[Lamrim·Meditation] FOCUSING YOUR MIND P21


(b’)) Eliminating flawed methods


  第二破有过规。有此邪执是所应破,谓「若如前说策举其心无分别住,虽无少许沉没之过,掉举增上,现见不能相续久住,若低其举缓其策,现见住心速能生起。遂谓此方便是大教授,发大音声唱言善缓即是善修。」此是未辨沉修二法差别之论,以无过定,须具前说二种差别,非唯令心无分别住一分而足。若谓于境令心昏昧可名为沉,今无彼暗内心澄净,故三摩地全无过失,此乃未辨昏沉二法差别之言,下当广说。故若太策举虽能明 了,由掉增上住分难生,若太缓慢虽有住分,由沉增上又不明了,其不堕入太急太缓,缓急适中界限难得,故极难生俱离沉掉妙三摩地。大德月云:「若精勤修生掉举,若舍精勤复退没,此界等转极难得,我心扰乱云何修。」精勤修者谓太策举,策则生掉,若舍策励太缓慢者,心住其内复起退没。义谓俱离沉掉平等安住,心于此界平等而转实属难得。佛静释云:「言精勤者,谓于善品发起勇悍,策励而转。」又云:「由见掉过舍其精勤,弃其功用心于内沉。悔赞又云:「若励力转起掉举,若励缓息生退没,修此中道亦难得,我心扰乱云 何修。」其释中云:「若起功用励力运转,便生掉散摧坏其心,从功用中心不得住,若如是行即是过失。为遮此故,缓息励力运转之心,弃舍功用,则由忘所缘等之过失,令心退没。」 故说远离沉掉二边,修此中界,平等运转妙三摩地极属难得,若可太缓则无难故。
  又说从缓发生沉没,则以此理修三摩地,显然非理。又极缓心仅明澄分,犹非满足须策励相,如无着菩萨云:「于内住等住中,有力励运转作意。」此于九种住心方便,初二心时,作如是说。修次初编云:「除沉没者,当坚持所缘。修次中编云:「次息沉没,必须令心 明见所缘。」言心明见,故非说境略明显。是说心相极显极坚,修念之规此为最要。未能知此盲修之相,谓修愈久忘念愈重,择法之慧日返愚钝,有此多过反自矜为有坚固定。

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(b’)) Eliminating flawed methods
There are misconceptions to dispel, such as the following.
 Wrong position: If you set your consciousness at a high level as you have explained above and then tightly stabilize it without discursiveness, there will indeed not be even the slightest fault of laxity. However, since this increases excitement, you will see that you cannot prolong stability, and your elevated consciousness is brought down. As you will see that relaxing a well-tightened mind quickly leads to stability, this technique is a great personal instruction.
 Reply: With a sense of assurance, these words proclaim in a loud voice, “Good relaxation is good meditation.” Yet, they fail to differentiate laxity and meditation. Thus, as explained above, flawless concentration must have two features; the firm stability of non-discursive attention does not alone suffice.
 Wrong position: At that time, laxity is when your mind darkens and becomes clouded; without this, your mind has a limpid clarity, so your concentration is flawless.
 Reply: As this statement does not differentiate lethargy and laxity, I will elaborate on them later.
Thus, if you use an intense cognition that is too tight, you may have clarity, but excitement will predominate so that it will be hard to develop stability. If you sustain your meditation after becoming greatly relaxed, then you may have stability, but laxity will predominate so that there is no vivid intensity. It is very hard to find the right balance of tension so as to be neither too taut nor too relaxed, and for this reason it is hard to develop a concentration free from laxity and excitement. With this in mind, the master Candragomin stated in his Praise of Confession:
  If I use exertion, excitement arises;
  If I abandon it, slackness ensues;
  It is hard to find the right balance in this—
  What should I do with my troubled mind?

The meaning of this is as follows: “Use exertion” means your mind is too tight; when you do this, excitement arises. When you let the tightness go and relax too much, you produce slackness, with your attention remaining inward. So it is difficult to find the proper balance for an even state of mind, free from laxity and excitement. Again, Buddhasanti’s Commentary on the “Praise of Confession” says:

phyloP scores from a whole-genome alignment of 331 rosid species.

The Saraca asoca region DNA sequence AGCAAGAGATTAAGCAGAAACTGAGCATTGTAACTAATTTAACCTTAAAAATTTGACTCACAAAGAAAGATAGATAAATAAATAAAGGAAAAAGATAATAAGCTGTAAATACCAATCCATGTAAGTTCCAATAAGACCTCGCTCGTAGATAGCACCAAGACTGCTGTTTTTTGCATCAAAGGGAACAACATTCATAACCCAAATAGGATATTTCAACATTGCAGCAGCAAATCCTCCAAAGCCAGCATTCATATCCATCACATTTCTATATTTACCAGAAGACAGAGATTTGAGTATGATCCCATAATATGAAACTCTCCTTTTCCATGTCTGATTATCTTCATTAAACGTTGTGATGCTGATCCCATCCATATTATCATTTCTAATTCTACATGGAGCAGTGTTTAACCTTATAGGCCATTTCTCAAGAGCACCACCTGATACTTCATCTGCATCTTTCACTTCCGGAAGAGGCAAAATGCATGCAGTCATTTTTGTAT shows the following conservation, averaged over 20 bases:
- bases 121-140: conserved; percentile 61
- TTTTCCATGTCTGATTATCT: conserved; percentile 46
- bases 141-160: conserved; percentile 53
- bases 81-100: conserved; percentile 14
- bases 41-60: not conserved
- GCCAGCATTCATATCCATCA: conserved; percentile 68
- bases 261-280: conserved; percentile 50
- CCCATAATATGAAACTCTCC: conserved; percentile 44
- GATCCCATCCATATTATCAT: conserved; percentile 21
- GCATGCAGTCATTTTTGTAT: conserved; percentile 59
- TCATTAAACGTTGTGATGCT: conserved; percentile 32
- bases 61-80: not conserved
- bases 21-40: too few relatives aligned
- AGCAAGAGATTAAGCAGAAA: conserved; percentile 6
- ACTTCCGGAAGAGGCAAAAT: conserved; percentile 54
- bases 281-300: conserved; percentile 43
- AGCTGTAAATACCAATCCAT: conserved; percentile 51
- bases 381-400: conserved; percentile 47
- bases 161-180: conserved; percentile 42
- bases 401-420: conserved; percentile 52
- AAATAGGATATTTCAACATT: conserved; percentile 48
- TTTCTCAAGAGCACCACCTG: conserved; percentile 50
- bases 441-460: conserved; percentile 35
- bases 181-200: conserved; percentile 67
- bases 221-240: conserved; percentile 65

“Exertion” here refers to tightly focusing your mind on virtue with clear enthusiasm.

  After you see the problem of incipient excitement, you abandon your exertion; that is, you give up your effort. Thereupon, your attention becomes slack.

Candragomin’s Praise of Confession also states:
  If I strain to engage the object, excitement occurs;
  If I relax, slackness develops.
  It is hard to find a practice midway between these two—
  What should I do with my troubled mind?

Buddhasanti’s commentary on this is clear:
  If you strain for a tight focus on the object and exert yourself, your mind becomes excited and distracted, and you thereby destroy your concentration. Therefore, you are not attaining mental stability through exertion. This is problematic, so in order to avoid it you relax your mind, which has been straining to engage the object, and give up your exertion. Then faults such as forgetting the object of meditation lead to slackness and laxity.

Therefore, Candragomin says “it is hard to find” a concentration that is the right balance or midway practice free from the two extremes of laxity and excitement. If getting quite relaxed were adequate, there would not be any problem at all. Since the text says that this leads to laxity, it is obviously improper to use this method to achieve concentration.
 It is not enough to have the clarity which is simply the limpid quality of a very relaxed mind; there also must be a degree of tightness in the way you apprehend the object. In his discussion of the method used in the first two of the nine mental states, the noble Asanga says:
  For stabilizing and properly stabilizing your mind on this object, there is the attention of tight focus.

Also, Kamalasila’s first Stages of Meditation says:
  After you clear away laxity, firmly hold just the object of meditation.

And Kamalasila’s second Stages of Meditation states:
  Then, after you have quelled laxity, by all means make it so that your mind very clearly sees just the object of meditation.

When Kamalasila says “your mind very clearly sees,” he does not mean only that the object is clear; he means that your mind’s way of apprehending the object is clear and firm.
 The above-mentioned way of maintaining mindfulness is extremely important. Without knowing it your meditation will show a great number of faults, such as slipping into great forgetfulness commensurate with the amount of your meditation or dulling the wisdom that differentiates phenomena. Nevertheless you mistakenly presume that you have a solid concentration.

Lamrim Chenmo Pg50LL02-Pg53L06

References 参考资料:​​
  1. 《菩提道次第廣論》全文下載
  2. The Great Treatise on the Stages of the Path to Enlightenment (Tib. Lam rim chen mo) (Volume 3), Shambhala Publications
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